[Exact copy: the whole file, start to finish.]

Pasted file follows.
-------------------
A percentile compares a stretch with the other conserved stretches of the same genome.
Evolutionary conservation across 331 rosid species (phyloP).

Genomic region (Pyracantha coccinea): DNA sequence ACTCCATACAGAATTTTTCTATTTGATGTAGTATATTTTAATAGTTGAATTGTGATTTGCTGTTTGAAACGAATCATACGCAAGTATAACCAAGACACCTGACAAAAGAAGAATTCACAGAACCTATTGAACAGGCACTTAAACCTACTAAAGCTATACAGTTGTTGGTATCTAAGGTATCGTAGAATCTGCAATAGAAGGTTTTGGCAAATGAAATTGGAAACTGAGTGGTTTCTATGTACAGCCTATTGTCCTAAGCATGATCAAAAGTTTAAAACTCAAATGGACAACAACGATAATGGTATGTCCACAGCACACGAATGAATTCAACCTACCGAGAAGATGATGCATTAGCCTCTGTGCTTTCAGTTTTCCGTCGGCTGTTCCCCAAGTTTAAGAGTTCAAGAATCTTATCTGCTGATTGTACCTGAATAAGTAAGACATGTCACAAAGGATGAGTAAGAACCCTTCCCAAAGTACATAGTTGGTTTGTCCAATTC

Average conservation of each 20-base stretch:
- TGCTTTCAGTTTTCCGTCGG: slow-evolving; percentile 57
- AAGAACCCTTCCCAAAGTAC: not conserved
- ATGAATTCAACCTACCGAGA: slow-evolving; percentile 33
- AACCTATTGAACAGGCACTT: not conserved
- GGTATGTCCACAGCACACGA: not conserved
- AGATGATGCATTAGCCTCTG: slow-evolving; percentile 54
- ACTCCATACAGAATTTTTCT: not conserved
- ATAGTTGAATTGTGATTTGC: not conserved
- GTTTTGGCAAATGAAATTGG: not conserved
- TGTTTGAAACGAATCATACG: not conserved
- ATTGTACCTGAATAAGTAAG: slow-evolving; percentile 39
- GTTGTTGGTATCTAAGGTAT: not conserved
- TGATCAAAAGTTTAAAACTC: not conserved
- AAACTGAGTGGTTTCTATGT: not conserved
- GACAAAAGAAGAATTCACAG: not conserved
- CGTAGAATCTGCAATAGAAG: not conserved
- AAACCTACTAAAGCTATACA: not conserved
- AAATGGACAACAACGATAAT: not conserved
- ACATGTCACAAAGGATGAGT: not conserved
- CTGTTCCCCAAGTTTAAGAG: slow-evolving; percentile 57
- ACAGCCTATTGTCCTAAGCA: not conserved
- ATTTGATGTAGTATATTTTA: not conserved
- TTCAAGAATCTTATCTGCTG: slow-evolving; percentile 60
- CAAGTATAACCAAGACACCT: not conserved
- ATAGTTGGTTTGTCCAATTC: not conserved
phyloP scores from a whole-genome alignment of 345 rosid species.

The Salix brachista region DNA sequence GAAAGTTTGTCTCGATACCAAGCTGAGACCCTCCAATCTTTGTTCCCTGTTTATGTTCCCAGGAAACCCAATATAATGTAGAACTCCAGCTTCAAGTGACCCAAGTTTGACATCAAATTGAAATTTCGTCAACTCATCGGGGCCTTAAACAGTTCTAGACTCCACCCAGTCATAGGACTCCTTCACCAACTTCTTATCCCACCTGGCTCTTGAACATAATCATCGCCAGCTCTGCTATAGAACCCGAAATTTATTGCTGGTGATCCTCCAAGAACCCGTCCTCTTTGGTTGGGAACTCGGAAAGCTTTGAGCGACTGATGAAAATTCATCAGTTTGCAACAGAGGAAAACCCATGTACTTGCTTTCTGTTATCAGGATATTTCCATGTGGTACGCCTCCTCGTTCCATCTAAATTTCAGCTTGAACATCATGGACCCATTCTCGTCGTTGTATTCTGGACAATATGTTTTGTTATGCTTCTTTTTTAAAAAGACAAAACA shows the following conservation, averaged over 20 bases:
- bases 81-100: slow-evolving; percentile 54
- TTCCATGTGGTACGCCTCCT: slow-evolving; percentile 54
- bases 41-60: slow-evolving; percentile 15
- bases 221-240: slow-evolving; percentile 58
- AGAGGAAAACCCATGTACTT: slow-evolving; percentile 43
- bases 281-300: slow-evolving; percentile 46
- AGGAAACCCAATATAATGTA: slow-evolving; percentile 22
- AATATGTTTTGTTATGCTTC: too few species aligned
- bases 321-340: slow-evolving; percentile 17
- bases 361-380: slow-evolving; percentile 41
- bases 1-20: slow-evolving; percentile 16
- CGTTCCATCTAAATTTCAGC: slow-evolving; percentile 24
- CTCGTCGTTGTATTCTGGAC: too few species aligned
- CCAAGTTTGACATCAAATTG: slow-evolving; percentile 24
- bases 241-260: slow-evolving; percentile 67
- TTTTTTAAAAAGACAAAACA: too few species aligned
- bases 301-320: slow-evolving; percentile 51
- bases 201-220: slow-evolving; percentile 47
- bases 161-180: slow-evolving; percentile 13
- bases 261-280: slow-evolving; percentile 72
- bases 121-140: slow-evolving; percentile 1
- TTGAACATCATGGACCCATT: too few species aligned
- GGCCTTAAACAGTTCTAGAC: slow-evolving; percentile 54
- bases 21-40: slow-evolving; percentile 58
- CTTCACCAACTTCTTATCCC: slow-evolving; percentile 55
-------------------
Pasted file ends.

A percentile compares a stretch with the other conserved stretches of the same genome.
Evolutionary conservation across 331 rosid species (phyloP).

Genomic region (Pyracantha coccinea): DNA sequence ACTCCATACAGAATTTTTCTATTTGATGTAGTATATTTTAATAGTTGAATTGTGATTTGCTGTTTGAAACGAATCATACGCAAGTATAACCAAGACACCTGACAAAAGAAGAATTCACAGAACCTATTGAACAGGCACTTAAACCTACTAAAGCTATACAGTTGTTGGTATCTAAGGTATCGTAGAATCTGCAATAGAAGGTTTTGGCAAATGAAATTGGAAACTGAGTGGTTTCTATGTACAGCCTATTGTCCTAAGCATGATCAAAAGTTTAAAACTCAAATGGACAACAACGATAATGGTATGTCCACAGCACACGAATGAATTCAACCTACCGAGAAGATGATGCATTAGCCTCTGTGCTTTCAGTTTTCCGTCGGCTGTTCCCCAAGTTTAAGAGTTCAAGAATCTTATCTGCTGATTGTACCTGAATAAGTAAGACATGTCACAAAGGATGAGTAAGAACCCTTCCCAAAGTACATAGTTGGTTTGTCCAATTC

Average conservation of each 20-base stretch:
- TGCTTTCAGTTTTCCGTCGG: slow-evolving; percentile 57
- AAGAACCCTTCCCAAAGTAC: not conserved
- ATGAATTCAACCTACCGAGA: slow-evolving; percentile 33
- AACCTATTGAACAGGCACTT: not conserved
- GGTATGTCCACAGCACACGA: not conserved
- AGATGATGCATTAGCCTCTG: slow-evolving; percentile 54
- ACTCCATACAGAATTTTTCT: not conserved
- ATAGTTGAATTGTGATTTGC: not conserved
- GTTTTGGCAAATGAAATTGG: not conserved
- TGTTTGAAACGAATCATACG: not conserved
- ATTGTACCTGAATAAGTAAG: slow-evolving; percentile 39
- GTTGTTGGTATCTAAGGTAT: not conserved
- TGATCAAAAGTTTAAAACTC: not conserved
- AAACTGAGTGGTTTCTATGT: not conserved
- GACAAAAGAAGAATTCACAG: not conserved
- CGTAGAATCTGCAATAGAAG: not conserved
- AAACCTACTAAAGCTATACA: not conserved
- AAATGGACAACAACGATAAT: not conserved
- ACATGTCACAAAGGATGAGT: not conserved
- CTGTTCCCCAAGTTTAAGAG: slow-evolving; percentile 57
- ACAGCCTATTGTCCTAAGCA: not conserved
- ATTTGATGTAGTATATTTTA: not conserved
- TTCAAGAATCTTATCTGCTG: slow-evolving; percentile 60
- CAAGTATAACCAAGACACCT: not conserved
- ATAGTTGGTTTGTCCAATTC: not conserved
phyloP scores from a whole-genome alignment of 345 rosid species.

The Salix brachista region DNA sequence GAAAGTTTGTCTCGATACCAAGCTGAGACCCTCCAATCTTTGTTCCCTGTTTATGTTCCCAGGAAACCCAATATAATGTAGAACTCCAGCTTCAAGTGACCCAAGTTTGACATCAAATTGAAATTTCGTCAACTCATCGGGGCCTTAAACAGTTCTAGACTCCACCCAGTCATAGGACTCCTTCACCAACTTCTTATCCCACCTGGCTCTTGAACATAATCATCGCCAGCTCTGCTATAGAACCCGAAATTTATTGCTGGTGATCCTCCAAGAACCCGTCCTCTTTGGTTGGGAACTCGGAAAGCTTTGAGCGACTGATGAAAATTCATCAGTTTGCAACAGAGGAAAACCCATGTACTTGCTTTCTGTTATCAGGATATTTCCATGTGGTACGCCTCCTCGTTCCATCTAAATTTCAGCTTGAACATCATGGACCCATTCTCGTCGTTGTATTCTGGACAATATGTTTTGTTATGCTTCTTTTTTAAAAAGACAAAACA shows the following conservation, averaged over 20 bases:
- bases 81-100: slow-evolving; percentile 54
- TTCCATGTGGTACGCCTCCT: slow-evolving; percentile 54
- bases 41-60: slow-evolving; percentile 15
- bases 221-240: slow-evolving; percentile 58
- AGAGGAAAACCCATGTACTT: slow-evolving; percentile 43
- bases 281-300: slow-evolving; percentile 46
- AGGAAACCCAATATAATGTA: slow-evolving; percentile 22
- AATATGTTTTGTTATGCTTC: too few species aligned
- bases 321-340: slow-evolving; percentile 17
- bases 361-380: slow-evolving; percentile 41
- bases 1-20: slow-evolving; percentile 16
- CGTTCCATCTAAATTTCAGC: slow-evolving; percentile 24
- CTCGTCGTTGTATTCTGGAC: too few species aligned
- CCAAGTTTGACATCAAATTG: slow-evolving; percentile 24
- bases 241-260: slow-evolving; percentile 67
- TTTTTTAAAAAGACAAAACA: too few species aligned
- bases 301-320: slow-evolving; percentile 51
- bases 201-220: slow-evolving; percentile 47
- bases 161-180: slow-evolving; percentile 13
- bases 261-280: slow-evolving; percentile 72
- bases 121-140: slow-evolving; percentile 1
- TTGAACATCATGGACCCATT: too few species aligned
- GGCCTTAAACAGTTCTAGAC: slow-evolving; percentile 54
- bases 21-40: slow-evolving; percentile 58
- CTTCACCAACTTCTTATCCC: slow-evolving; percentile 55